Upcycled CDs make flexible biosensors

Upcycled CDs make flexible biosensors

Technology News |
By Rich Pell

With more than nine billion music CDs having been shipped in the U.S. since 1999, many discarded CDs have ended up in landfills with negative environmental consequences. Now, say Binghamton University researchers, they have discovered an easy, inexpensive recycling method to turn discarded CDs into flexible biosensors that are inexpensive and easy to manufacture.

Their research shows how a gold CD’s thin metallic layer can be separated from the rigid plastic and fashioned into sensors to monitor electrical activity in human hearts and muscles as well as lactose, glucose, pH and oxygen levels. The sensors can communicate with a smartphone via Bluetooth.

The fabrication is completed in 20 to 30 minutes without releasing toxic chemicals or needing expensive equipment, and it costs about $1.50 per device.

“This sustainable approach for upcycling electronic waste provides an advantageous research-based waste stream that does not require cutting-edge microfabrication facilities, expensive materials or high-caliber engineering skills,” say the researchers in a paper published this month in Nature Communications.

The researchers investigated previous research on biosensors made from CDs, but found that those sensors retained a rigid structure and had a limited number of applications. To address this, the first step in their method is to remove the metallic coating from the plastic beneath using a chemical process and adhesive tape.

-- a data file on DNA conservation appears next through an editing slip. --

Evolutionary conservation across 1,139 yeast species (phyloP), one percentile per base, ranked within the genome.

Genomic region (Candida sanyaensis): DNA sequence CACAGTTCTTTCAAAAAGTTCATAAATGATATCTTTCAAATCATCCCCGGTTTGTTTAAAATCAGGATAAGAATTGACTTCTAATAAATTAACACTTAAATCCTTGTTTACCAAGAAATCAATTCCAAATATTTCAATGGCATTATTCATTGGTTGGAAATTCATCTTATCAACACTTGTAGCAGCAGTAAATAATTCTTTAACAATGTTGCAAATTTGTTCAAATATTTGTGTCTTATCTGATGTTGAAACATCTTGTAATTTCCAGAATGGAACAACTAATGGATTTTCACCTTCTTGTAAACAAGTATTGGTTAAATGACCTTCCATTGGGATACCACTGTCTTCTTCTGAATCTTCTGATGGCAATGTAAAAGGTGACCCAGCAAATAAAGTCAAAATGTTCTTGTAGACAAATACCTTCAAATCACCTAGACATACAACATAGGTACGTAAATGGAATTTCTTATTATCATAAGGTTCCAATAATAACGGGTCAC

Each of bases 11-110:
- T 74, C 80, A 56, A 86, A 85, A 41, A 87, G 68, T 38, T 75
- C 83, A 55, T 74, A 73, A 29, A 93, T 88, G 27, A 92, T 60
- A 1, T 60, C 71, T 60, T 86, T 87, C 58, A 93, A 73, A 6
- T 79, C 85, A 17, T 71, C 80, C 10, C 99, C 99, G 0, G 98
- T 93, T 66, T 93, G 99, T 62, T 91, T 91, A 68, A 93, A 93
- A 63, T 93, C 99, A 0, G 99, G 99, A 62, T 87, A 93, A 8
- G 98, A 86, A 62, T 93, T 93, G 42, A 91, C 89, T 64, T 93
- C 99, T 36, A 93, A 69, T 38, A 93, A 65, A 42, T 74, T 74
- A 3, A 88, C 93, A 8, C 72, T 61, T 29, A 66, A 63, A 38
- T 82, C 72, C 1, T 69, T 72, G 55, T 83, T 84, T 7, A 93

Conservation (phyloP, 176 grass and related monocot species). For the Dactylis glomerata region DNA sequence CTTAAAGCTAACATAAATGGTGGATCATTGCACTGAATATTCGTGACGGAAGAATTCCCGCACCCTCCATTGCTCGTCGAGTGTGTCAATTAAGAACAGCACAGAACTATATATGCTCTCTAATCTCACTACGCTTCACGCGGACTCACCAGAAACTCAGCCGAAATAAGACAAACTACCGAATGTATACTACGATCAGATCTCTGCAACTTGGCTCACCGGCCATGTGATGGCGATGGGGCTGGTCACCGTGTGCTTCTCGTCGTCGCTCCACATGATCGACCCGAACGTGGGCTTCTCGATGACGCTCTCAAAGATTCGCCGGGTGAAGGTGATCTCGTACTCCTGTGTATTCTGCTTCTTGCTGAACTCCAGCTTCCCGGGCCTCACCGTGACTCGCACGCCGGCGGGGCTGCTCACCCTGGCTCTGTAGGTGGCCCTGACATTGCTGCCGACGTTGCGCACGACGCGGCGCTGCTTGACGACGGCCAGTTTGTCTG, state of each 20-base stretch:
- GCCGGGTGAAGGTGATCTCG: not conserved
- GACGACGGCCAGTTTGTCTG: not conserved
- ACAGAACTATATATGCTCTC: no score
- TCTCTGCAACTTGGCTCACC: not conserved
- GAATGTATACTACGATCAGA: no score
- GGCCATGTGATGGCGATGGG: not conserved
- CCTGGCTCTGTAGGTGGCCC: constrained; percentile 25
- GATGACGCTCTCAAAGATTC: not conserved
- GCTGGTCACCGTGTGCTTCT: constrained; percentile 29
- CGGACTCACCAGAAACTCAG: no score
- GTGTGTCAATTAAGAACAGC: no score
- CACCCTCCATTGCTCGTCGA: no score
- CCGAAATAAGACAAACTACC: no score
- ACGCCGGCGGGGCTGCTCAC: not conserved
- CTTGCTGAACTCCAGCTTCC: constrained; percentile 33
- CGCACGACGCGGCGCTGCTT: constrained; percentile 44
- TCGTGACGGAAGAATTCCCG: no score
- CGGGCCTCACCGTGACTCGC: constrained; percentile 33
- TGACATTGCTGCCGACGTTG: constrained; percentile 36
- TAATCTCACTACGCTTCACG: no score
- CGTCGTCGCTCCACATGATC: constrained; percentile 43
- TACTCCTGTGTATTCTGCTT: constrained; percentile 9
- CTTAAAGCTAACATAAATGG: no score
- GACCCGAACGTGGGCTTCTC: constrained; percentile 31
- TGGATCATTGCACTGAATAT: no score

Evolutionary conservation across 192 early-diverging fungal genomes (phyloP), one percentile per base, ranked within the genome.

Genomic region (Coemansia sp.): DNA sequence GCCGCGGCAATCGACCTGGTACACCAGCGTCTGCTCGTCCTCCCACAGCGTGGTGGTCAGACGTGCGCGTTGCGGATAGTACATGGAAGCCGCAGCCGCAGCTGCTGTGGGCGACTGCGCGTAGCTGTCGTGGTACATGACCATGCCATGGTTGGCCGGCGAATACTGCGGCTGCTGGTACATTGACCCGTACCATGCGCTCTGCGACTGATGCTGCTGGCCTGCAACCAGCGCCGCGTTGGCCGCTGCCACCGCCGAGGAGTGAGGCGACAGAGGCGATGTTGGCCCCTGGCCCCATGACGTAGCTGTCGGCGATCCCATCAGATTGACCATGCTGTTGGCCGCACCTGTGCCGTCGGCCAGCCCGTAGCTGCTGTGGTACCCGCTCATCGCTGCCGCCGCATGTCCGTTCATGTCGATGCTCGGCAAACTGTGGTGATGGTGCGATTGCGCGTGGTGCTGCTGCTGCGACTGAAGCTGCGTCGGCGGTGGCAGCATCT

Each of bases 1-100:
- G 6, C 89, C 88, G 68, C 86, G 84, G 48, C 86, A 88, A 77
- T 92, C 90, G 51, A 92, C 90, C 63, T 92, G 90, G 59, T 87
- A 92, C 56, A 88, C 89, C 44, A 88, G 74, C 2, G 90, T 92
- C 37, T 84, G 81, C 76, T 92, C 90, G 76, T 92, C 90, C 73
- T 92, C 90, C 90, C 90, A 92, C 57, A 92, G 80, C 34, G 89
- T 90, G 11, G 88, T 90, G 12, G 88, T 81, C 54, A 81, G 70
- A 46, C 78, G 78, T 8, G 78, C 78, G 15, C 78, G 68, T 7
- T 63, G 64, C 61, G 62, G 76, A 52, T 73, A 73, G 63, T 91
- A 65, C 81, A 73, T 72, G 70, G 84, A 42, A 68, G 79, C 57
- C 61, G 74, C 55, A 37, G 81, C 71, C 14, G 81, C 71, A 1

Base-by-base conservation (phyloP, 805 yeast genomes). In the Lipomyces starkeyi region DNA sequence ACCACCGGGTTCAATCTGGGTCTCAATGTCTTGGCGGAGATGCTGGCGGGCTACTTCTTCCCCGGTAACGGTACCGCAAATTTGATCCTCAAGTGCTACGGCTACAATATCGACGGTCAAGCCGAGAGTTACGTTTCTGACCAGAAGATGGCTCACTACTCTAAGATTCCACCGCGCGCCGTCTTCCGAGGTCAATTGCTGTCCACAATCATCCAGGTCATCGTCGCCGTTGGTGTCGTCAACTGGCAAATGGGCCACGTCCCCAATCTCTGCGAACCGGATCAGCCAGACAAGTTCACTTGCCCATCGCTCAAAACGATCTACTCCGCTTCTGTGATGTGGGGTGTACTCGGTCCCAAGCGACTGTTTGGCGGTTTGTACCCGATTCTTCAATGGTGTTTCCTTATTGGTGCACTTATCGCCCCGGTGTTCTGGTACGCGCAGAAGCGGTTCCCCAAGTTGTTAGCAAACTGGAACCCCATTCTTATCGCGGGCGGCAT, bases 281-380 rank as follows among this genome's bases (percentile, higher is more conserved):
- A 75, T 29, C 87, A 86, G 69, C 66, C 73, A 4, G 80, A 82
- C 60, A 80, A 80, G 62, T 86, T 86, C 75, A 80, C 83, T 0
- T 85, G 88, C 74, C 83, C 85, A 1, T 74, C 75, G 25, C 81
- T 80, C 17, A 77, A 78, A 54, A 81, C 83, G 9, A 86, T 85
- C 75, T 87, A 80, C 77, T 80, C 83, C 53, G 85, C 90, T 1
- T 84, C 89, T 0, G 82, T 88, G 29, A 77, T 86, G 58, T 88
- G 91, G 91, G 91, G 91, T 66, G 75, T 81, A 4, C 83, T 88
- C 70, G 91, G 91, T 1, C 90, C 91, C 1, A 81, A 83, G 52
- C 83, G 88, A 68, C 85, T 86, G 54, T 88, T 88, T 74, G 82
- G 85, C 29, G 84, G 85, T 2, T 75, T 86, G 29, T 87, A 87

“When you pick up your hair on your clothes with sticky tape, that is essentially the same mechanism,” says Assistant Professor Ahyeon Koh from the Department of Biomedical Engineering. “We loosen the layer of metals from the CD and then pick up that metal layer with tape, so we just peel it off. That thin layer is then processed and flexible.”

To create the sensors, the researchers used a Cricut cutter, an off-the-shelf machine for crafters that generally cuts designs from materials like paper, vinyl, card stock and iron-on transfers. The flexible circuits then would be removed and stuck onto a person. With the help of a smartphone app, medical professionals or patients could get readings and track progress over time.

The researchers say they have ideas about how the CD-to-sensor technology could be improved.

“We used gold CDs, and we want to explore silver-based CDs, which I believe are more common,” says Matthew Brown, PhD ’22. “How can we upcycle those types of CDs with the same kind of process? We also want to look at if we can utilize laser engraving rather than using the fabric-based cutter to improve the upcycling speed even further.”

Koh adds, “We also could have more generalized step-by-step instructions on how to make them in a day, without any engineering skills. Everybody can create those kinds of sensors for their users. We want these to become more accessible and affordable, and more easily distributed to the public.”

For more, see “Upcycling Compact Discs for Flexible and Stretchable Bioelectronic Applications.”

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